In the first one or two minutes, the speaker has to hook the attention of the audience. So what makes a good speech opening?
Make a startling statement
Use an intriguing statement that will compel your audience to listen such as ‘Smoking Kills. More Americans die each year than were killed in the battles during World War ll and Vietnam together’. Arouse suspense or curiosity. Compare these two openings.
- Hello I’m your speaker and I’m here to give some clues on what foods to avoid so you can have less disease and less stress.
- Would you like to add twenty quality years to your life? Then think before reaching for your saltcellar. I am going to share with you ten easy proven steps to add these twenty years to your life.
Tell a story (or anecdote)
Telling an amusing tale or dramatic story or anecdote arouses interest and gets the audience involved. Keep the story relevant to the main points of the speech and personalise it whenever possible, for example instead of beginning ‘Two men were hunting in the woods’ say ‘My brother and I went hunting in the woods’.
Ask a rhetorical question
Ask a question or a series of questions that relate to your speech topic. For instance, in a speech about first aid you could begin by asking ‘Do you know what to do if your child starts to choke?’
Begin with a quotation
Using a quotation is an easy and effective way to attract attention.
The following are some “Don’ts” when beginning your speech.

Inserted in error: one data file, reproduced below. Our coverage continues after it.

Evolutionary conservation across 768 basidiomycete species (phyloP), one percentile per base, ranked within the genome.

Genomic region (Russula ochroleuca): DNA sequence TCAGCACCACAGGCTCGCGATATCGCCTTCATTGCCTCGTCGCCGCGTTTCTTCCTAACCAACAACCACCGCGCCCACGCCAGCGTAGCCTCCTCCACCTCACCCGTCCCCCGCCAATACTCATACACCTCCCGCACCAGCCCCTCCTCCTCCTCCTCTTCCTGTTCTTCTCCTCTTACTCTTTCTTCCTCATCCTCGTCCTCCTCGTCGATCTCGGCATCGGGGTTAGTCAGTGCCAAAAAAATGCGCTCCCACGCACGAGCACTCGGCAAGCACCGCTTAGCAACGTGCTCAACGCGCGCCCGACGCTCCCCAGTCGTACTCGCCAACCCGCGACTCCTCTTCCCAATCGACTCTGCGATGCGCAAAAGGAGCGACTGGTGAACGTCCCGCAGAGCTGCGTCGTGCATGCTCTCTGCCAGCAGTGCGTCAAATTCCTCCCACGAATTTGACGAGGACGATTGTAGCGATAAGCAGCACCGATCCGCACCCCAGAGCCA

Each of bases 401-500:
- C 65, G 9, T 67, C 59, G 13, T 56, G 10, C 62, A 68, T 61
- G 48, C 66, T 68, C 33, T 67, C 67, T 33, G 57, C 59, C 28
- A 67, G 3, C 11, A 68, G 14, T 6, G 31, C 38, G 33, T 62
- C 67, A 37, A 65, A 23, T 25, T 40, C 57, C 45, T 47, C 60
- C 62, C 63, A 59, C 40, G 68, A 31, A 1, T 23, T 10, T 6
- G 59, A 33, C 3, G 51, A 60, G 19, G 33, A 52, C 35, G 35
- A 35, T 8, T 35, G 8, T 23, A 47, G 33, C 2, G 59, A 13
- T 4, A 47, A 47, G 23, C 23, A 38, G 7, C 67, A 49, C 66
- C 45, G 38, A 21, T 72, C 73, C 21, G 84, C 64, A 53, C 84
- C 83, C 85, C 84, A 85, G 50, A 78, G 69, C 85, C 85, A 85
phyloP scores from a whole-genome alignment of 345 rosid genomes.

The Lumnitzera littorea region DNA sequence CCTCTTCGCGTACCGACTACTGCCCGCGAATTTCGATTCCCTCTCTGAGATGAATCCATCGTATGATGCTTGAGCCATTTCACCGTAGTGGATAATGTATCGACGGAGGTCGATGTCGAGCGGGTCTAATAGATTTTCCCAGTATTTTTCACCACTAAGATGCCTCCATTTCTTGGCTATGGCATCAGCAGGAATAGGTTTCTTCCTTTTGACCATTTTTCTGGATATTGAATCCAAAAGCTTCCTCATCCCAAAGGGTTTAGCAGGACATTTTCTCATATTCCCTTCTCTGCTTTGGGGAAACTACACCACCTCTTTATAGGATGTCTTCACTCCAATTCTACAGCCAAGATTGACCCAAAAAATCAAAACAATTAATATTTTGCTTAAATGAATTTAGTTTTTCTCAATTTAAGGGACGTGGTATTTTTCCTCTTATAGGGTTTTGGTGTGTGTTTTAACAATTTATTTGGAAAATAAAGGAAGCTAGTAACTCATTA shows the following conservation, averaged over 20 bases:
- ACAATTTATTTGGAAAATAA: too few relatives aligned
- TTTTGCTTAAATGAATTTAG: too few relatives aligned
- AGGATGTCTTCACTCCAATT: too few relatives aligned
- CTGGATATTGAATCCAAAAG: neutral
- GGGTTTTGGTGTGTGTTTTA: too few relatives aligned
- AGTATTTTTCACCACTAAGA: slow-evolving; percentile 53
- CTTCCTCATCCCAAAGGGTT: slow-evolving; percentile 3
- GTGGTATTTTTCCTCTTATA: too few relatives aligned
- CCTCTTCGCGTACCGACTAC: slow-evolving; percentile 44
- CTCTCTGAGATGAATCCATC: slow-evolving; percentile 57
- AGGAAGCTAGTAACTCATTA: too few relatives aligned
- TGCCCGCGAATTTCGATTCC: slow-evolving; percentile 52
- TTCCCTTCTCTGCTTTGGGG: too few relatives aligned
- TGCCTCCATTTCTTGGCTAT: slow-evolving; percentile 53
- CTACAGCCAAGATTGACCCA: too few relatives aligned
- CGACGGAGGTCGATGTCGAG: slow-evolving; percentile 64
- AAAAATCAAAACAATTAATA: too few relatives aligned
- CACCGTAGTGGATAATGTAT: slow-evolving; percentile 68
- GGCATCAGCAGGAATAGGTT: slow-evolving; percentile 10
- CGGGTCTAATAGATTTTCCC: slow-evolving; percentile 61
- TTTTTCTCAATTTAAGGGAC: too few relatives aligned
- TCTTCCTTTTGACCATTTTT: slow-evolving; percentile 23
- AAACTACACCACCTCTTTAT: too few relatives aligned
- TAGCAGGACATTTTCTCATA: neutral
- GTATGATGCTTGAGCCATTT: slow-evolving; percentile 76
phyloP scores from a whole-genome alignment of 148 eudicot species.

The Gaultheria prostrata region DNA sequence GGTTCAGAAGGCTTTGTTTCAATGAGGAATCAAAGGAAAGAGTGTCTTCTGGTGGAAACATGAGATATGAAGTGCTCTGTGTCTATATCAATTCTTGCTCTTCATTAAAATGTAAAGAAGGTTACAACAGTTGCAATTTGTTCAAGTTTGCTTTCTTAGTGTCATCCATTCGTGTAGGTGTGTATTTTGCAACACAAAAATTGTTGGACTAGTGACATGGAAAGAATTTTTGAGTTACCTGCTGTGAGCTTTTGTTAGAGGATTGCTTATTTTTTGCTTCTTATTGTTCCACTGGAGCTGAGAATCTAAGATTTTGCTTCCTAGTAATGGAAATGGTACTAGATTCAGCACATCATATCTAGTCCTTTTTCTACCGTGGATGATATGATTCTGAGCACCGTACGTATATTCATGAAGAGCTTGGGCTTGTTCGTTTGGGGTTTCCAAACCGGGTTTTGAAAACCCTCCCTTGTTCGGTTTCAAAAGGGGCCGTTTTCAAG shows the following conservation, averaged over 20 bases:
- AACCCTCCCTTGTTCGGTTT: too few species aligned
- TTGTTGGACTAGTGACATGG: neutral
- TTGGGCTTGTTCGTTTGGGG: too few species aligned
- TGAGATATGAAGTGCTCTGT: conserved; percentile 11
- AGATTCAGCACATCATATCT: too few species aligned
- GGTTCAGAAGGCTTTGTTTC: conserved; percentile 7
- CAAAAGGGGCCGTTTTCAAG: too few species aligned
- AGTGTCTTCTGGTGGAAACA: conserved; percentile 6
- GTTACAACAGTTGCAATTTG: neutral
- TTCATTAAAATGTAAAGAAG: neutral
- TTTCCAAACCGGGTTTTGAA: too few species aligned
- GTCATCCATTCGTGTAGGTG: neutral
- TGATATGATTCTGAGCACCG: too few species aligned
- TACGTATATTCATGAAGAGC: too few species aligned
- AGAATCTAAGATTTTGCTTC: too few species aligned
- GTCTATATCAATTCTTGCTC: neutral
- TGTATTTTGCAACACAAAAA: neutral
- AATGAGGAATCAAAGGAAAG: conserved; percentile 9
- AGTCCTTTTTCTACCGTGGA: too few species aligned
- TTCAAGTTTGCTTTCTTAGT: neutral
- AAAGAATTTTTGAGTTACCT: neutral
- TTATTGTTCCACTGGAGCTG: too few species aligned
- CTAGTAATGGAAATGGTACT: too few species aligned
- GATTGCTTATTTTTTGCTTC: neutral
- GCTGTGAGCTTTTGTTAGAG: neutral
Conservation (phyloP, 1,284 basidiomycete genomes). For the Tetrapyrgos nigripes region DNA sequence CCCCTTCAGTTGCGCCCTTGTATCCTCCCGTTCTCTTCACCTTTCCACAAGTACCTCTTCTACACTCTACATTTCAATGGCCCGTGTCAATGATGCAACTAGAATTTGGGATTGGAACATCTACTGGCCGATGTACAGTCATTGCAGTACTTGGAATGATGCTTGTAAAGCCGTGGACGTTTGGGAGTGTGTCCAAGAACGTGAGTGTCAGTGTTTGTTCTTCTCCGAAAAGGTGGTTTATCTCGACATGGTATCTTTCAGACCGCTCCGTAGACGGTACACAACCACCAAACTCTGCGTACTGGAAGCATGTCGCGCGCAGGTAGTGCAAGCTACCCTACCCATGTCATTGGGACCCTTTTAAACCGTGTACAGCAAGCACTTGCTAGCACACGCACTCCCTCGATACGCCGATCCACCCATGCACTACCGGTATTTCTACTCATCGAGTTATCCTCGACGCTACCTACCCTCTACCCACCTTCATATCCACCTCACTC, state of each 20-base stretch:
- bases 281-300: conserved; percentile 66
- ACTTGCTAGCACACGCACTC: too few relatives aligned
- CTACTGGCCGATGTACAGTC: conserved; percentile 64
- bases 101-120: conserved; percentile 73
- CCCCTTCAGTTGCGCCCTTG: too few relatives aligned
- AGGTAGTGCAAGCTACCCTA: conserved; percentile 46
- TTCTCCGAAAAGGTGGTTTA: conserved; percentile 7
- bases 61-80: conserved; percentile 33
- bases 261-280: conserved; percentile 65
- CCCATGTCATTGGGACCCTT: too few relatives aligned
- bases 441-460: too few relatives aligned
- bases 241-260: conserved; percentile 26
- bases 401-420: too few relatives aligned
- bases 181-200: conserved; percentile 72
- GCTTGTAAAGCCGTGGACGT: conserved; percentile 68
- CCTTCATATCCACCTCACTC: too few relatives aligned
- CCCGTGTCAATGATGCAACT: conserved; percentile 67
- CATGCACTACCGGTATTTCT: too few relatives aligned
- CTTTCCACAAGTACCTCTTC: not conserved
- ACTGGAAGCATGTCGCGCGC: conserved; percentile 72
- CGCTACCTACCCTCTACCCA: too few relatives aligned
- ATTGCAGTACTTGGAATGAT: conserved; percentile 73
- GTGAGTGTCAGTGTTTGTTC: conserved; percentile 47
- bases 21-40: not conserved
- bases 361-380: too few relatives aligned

Don’t use the opening to restate the title of your speech
Every moment counts in creating interest and suspense so don’t go over what is already known.
Don’t open your speech with an apology
Some consider this makes you sound friendly and not pompous but apologies can alert your audience to listen for weaknesses.
Don’t explain your presence
Don’t offer explanations about why you think you were asked to speak. Your friends don’t need it and your enemies won’t believe you anyway.
Don’t say how difficult it was to choose a subject
As far as the audience is concerned you should not doubt the importance of your speech and you should communicate its vital nature.
To summarise: A dynamic beginning is essential for a successful speech. Take time to create an exciting, imaginative beginning that will keep your audience focused on what you have to say. First impressions are very often the lasting impressions so make sure your opening will create immediate interest.
Taken from Speakeasy 133 – March 2010